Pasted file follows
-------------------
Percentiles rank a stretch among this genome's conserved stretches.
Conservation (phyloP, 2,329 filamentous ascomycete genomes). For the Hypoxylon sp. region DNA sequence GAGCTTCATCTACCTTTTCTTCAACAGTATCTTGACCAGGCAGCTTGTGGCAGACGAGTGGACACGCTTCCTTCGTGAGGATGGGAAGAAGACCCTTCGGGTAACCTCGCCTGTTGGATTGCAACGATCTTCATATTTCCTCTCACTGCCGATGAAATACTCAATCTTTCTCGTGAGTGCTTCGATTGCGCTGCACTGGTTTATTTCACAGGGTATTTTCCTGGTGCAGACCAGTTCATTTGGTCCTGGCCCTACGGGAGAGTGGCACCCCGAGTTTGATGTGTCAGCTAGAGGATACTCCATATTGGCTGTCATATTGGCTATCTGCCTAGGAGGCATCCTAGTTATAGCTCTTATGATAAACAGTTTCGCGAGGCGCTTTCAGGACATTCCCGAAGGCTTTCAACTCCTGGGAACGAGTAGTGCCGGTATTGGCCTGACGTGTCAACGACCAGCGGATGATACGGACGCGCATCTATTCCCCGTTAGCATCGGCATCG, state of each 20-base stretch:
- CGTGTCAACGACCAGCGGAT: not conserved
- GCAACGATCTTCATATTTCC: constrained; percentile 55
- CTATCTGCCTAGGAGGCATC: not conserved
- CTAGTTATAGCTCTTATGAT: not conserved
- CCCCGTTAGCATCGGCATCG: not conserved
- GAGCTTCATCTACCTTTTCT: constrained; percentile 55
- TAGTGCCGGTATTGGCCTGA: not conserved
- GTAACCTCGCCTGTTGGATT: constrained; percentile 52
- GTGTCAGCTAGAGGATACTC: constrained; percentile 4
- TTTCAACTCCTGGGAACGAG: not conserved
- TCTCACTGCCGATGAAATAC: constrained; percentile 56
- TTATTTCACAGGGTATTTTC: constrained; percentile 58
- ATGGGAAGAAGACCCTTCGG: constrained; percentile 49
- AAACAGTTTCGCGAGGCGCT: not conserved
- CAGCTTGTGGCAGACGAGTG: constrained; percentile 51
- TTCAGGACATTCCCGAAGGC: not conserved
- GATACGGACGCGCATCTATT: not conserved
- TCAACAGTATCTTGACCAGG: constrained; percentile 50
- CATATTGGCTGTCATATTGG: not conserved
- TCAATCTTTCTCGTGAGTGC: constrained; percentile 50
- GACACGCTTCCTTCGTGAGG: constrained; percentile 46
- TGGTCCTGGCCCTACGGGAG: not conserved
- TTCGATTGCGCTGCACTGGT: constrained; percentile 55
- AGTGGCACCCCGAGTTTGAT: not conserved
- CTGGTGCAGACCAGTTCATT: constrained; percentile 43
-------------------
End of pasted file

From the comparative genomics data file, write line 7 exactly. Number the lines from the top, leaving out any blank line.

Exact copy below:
- CCCCGTTAGCATCGGCATCG: not conserved